We use wax models and have a 3D printer. I refine the design, create a new wax model. Eventually, we create a metal prototype including the bracelet. We design the dial, the hands, everything.
Nothing is ever perfect first time.
AD: Are you constantly going back to suppliers all the time?
When we start the project, I am the person who visits the supplier. There are times when drawings don’t always convey what I am looking for. I will take examples of dials and describe what I want, sometimes with my hands.
Then there is a project leader, who liaises with the supplier and me and liaises between us after my first meeting. However, everything ultimately comes back to me. So, I never fully hand it over.
We go with the watch from beginning to the end.
AD: When you travel are you always looking for inspiration?
I try to go out and see as much of the world as possible. My last trip was to Tokyo. This was definitely very inspiring for a designer.
AD: Do you bring lots of things back? If I was a designer, I could imagine bringing back different packaging, clothes and fabric. Is that something you do?
SJS: Yes, my office is cluttered with lots of samples, objects, leather, fabric, paper.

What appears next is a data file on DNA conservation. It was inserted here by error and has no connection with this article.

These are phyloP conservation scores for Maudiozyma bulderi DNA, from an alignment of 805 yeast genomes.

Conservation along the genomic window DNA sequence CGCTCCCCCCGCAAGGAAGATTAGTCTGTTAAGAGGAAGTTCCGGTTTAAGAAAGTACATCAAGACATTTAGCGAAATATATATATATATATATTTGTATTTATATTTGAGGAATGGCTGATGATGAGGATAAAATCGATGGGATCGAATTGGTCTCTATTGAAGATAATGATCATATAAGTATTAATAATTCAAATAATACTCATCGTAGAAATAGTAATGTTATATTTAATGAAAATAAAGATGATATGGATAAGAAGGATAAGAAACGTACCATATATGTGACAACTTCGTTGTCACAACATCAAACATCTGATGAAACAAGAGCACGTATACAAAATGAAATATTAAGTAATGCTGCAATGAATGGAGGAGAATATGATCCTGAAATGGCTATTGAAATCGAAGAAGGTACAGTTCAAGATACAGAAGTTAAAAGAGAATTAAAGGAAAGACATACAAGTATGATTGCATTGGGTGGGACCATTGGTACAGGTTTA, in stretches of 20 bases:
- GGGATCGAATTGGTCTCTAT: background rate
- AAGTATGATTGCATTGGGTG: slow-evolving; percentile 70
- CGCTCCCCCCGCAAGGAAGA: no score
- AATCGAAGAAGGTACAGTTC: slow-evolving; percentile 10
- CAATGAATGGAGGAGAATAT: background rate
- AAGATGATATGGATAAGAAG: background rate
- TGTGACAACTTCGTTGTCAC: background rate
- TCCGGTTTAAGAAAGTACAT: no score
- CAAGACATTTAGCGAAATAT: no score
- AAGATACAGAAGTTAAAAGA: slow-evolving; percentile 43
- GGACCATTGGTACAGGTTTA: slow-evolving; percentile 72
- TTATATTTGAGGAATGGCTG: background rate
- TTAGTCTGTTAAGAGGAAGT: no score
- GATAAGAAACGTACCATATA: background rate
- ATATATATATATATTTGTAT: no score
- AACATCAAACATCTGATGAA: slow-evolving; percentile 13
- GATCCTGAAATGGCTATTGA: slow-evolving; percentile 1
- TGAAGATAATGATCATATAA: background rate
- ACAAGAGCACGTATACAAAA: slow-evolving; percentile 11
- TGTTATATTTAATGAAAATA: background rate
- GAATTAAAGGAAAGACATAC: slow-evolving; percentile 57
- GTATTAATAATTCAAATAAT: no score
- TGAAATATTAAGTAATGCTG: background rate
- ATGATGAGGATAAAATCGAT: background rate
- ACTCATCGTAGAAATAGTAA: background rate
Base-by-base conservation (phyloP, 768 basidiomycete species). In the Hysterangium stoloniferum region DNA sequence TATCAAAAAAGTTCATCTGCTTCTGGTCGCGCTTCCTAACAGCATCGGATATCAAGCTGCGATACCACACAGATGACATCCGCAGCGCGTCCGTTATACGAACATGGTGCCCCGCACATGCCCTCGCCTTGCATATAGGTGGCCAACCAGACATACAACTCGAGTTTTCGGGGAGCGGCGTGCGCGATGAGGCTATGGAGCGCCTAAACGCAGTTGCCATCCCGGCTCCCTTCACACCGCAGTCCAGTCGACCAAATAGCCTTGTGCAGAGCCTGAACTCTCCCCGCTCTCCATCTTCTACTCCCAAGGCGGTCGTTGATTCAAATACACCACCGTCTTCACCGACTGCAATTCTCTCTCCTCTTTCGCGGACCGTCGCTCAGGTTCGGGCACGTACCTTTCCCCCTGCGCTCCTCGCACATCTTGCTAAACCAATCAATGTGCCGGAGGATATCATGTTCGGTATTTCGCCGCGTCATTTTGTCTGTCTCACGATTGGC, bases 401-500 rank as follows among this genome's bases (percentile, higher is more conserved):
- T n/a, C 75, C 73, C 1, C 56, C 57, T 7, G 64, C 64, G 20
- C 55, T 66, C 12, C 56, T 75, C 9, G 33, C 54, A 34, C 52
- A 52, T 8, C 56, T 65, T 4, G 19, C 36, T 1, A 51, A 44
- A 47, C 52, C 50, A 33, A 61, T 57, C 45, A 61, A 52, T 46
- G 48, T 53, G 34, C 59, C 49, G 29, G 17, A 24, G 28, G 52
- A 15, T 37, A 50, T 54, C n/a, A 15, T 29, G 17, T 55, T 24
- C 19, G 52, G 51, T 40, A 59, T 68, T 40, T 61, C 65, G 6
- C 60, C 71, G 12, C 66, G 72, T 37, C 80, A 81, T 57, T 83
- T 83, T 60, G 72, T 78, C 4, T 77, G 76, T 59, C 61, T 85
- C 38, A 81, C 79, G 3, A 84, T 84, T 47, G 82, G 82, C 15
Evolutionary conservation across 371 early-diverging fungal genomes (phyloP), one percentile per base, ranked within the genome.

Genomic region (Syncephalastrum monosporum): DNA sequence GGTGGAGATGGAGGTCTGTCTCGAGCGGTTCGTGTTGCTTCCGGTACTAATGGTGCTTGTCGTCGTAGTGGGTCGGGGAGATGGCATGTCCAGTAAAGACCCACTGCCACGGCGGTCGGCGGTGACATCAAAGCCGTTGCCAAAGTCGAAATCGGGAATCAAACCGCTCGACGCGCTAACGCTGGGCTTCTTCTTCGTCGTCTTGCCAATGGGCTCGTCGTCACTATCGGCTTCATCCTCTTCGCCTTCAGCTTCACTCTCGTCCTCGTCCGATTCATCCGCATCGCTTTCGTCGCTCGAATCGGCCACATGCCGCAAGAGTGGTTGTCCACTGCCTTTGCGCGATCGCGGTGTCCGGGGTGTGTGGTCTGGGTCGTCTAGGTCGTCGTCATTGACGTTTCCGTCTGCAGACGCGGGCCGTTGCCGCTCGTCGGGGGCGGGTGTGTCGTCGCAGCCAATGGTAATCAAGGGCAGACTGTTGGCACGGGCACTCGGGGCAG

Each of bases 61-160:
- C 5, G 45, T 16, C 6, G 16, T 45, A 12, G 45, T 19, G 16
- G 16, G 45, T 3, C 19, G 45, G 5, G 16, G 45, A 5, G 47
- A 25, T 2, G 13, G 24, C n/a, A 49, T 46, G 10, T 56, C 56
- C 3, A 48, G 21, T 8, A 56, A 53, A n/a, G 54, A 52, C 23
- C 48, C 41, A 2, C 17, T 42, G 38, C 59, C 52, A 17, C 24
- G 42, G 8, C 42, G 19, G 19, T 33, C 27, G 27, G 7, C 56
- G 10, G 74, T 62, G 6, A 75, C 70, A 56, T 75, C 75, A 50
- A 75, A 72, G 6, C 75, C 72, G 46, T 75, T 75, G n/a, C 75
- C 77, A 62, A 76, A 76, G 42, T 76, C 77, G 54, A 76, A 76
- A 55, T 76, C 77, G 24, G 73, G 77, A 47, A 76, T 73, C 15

Sara Josephine Sandmeier is the epitome of style. She is blessed with a vivacious thirst for life, quaffing every detail that surrounds her and distilling this inspiration into handsome timepieces.
It comes as no surprise that Baume & Mercier have produced a stunning collection of models for 2013 when it has incredibly talented individuals such as Ms Sandmeier on the payroll.
The attention to detail was impressive. Sara pointed out each aspect of her designs, explaining the proportions, the inspiration, the way surfaces play with light with pleasing results.
A proficient professional, she never revealed any clues to the drawings on her desk which will, no doubt, be released at SIHH 2016. However, I suspect they will proffer sublime forms with refined details and cultured character whilst always conferring value for money.